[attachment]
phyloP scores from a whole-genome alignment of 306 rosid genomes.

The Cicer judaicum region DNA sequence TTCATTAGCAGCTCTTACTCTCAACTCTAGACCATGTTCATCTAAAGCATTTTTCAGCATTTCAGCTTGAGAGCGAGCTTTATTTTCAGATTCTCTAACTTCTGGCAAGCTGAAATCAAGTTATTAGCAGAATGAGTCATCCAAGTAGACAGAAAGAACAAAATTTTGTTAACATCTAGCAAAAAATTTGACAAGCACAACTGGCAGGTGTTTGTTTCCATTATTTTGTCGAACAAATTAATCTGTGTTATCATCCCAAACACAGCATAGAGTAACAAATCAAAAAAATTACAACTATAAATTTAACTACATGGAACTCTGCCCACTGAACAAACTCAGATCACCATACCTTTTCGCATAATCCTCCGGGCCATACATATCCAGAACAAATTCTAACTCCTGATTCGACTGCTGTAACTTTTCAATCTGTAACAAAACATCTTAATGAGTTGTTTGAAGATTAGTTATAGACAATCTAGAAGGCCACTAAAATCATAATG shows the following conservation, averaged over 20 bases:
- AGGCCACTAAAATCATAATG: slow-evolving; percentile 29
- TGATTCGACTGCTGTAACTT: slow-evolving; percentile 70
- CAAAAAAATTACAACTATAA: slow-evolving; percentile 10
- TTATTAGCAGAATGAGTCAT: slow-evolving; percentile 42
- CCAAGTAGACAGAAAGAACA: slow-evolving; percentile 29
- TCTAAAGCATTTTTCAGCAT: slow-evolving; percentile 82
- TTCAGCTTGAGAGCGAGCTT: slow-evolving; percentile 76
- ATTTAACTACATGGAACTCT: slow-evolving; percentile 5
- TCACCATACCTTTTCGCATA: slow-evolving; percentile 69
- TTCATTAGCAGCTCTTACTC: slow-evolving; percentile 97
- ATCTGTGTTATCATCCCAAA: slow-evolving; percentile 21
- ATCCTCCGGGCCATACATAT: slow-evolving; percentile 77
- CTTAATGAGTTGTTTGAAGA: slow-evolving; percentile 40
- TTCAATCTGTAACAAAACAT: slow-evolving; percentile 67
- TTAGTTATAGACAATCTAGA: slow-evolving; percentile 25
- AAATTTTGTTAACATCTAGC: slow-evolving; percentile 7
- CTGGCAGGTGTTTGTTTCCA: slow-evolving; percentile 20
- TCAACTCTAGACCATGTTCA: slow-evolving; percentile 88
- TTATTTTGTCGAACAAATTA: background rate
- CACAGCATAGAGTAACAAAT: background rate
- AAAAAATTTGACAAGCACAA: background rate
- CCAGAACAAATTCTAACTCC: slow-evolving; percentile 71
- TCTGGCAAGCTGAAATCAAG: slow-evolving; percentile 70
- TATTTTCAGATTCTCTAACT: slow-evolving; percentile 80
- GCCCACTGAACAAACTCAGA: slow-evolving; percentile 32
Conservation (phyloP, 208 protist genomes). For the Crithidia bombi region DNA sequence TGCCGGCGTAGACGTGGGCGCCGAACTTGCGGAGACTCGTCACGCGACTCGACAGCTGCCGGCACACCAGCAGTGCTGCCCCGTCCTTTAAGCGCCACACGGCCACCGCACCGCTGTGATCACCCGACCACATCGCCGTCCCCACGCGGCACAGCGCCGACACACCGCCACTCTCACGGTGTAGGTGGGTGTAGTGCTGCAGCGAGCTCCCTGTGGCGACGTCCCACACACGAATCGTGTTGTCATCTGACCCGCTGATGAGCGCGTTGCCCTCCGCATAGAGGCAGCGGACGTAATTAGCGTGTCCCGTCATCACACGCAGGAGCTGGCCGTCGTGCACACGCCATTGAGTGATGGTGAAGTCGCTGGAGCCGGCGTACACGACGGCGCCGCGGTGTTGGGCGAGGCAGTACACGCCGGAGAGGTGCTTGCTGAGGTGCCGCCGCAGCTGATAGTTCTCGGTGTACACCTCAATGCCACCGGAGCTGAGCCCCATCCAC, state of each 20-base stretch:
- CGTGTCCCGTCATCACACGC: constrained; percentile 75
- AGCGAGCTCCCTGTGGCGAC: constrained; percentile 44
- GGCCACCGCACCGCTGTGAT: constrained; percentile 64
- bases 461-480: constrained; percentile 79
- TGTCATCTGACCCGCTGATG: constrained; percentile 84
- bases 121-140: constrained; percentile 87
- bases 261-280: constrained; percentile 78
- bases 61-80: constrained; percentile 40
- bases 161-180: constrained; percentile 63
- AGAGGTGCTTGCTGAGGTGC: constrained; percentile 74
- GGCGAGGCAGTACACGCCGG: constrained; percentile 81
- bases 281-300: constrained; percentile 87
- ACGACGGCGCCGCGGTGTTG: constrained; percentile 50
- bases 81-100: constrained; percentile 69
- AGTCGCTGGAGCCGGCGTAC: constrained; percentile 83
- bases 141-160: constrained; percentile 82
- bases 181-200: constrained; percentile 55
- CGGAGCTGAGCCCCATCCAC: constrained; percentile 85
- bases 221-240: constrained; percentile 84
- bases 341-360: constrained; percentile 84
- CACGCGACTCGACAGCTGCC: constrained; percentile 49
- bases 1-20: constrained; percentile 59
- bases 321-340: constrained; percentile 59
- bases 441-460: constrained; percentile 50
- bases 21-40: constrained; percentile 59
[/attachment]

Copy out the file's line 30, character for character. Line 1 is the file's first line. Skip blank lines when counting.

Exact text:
- AGCGAGCTCCCTGTGGCGAC: constrained; percentile 44